Rudder Boost Systems
Cabin Air Circulation and Temperature Balance
The Lost Opportunity
Questions and Answers
PART 3 - BONUS EXTRAS
B100 Review and Commentary
Flying to Europe
Special Delivery to Japan
Flying the South Pacific
Early Flying Memories
I learned to fly in 1962 in New Castle, Indiana, between my Junior and Senior years of High School. My parents, Bill and Ruth Clements, were generous enough to offer to pay for my lessons if I retained my record of good school grades through my Junior year. I guess I met their goals, since they did indeed fund my Private Pilot rating. As you will read in the last chapter of this book, I always loved airplanes and flying…even though my first experiences aloft usually left me sick! As I took the lessons from Larry Barker, my first instructor, never did I think that aviation would wind up being my career. In my family, being a pilot wasn’t a high enough aspiration. One had to be a banker, doctor, lawyer, engineer, or other “professional”…and being a pilot, in their ignorance, wasn’t on that list. So, to me at the time, getting the Private Pilot license was simply a fun thing to do and something that would allow me to enjoy a neat hobby as I pursued my “real” career.
After graduating from Carnegie Institute of Technology – it changed its name to Carnegie-Mellon University on my graduation day – with a BS in Mechanical Engineering in 1967, I knew that Uncle Sam was eagerly awaiting young men like me for duty in Vietnam. “Let’s see now: Being drafted into the Infantry or enlisting in the Navy: Which is the more advantageous route?” I opted for the Navy. I enlisted and was sent to Officer Candidates’ School in Newport, Rhode Island, in August, 1967. A lucky break had me selected to interview with Admiral Hyman Rickover himself for the Navy’s Nuclear Power Program as an instructor of Thermodynamics and Heat Transfer at their school in Vallejo, California. Even though I told the Admiral that I’d prefer to be on a ship, he selected me as one of his officer cadre.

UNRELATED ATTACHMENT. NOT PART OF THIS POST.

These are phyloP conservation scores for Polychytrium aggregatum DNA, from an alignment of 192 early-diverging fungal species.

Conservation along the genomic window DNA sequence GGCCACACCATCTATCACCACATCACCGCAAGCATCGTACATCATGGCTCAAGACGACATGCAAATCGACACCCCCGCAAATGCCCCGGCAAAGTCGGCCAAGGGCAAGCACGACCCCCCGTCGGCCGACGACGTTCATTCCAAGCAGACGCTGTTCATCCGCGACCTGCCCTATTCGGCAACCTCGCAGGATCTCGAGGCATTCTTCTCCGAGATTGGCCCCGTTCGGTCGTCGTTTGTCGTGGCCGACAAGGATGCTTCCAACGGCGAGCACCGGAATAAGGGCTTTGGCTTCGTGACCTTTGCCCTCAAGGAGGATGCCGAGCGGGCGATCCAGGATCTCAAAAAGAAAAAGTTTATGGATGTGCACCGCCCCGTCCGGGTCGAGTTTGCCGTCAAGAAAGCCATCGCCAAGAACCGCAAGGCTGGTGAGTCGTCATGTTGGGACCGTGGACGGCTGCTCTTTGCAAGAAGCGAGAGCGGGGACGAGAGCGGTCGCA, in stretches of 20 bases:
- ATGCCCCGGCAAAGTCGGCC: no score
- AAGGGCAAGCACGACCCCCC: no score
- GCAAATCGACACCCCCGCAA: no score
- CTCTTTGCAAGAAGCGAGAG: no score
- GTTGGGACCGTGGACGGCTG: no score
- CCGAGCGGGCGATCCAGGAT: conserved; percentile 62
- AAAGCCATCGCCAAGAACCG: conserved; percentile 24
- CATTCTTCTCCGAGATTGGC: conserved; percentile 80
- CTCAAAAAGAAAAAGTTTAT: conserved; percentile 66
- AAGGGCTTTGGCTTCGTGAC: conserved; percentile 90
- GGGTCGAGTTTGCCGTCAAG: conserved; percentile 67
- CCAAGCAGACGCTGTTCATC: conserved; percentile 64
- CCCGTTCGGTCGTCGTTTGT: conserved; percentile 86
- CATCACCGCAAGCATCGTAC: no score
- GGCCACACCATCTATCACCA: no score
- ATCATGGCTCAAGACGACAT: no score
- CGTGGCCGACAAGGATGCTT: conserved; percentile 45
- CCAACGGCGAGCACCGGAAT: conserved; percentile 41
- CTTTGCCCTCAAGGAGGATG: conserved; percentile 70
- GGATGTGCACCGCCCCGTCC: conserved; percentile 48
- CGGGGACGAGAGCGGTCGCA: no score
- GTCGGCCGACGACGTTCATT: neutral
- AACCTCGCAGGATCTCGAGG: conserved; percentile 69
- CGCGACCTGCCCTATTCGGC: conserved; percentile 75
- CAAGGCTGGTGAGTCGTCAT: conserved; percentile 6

In January of 1968 I reported for duty at the Nuclear Power School at Mare Island Naval Shipyard in Vallejo, at the north end of San Francisco Bay. The job was challenging and educational, both for the students as well as myself, and I was proud to spend four years there, leaving the service with a rank of Lieutenant. However, I had a lot of free time on evenings and weekends and I used that time to extend my flying avocation with Commercial, Instrument, Multiengine, and Instructor ratings earned from Navajo Aviation, in Concord. With sufficient ratings, I started instructing on a part-time basis for John Thompson at Sonoma Skypark a small 2,500 foot strip, a little west of Napa. What fun!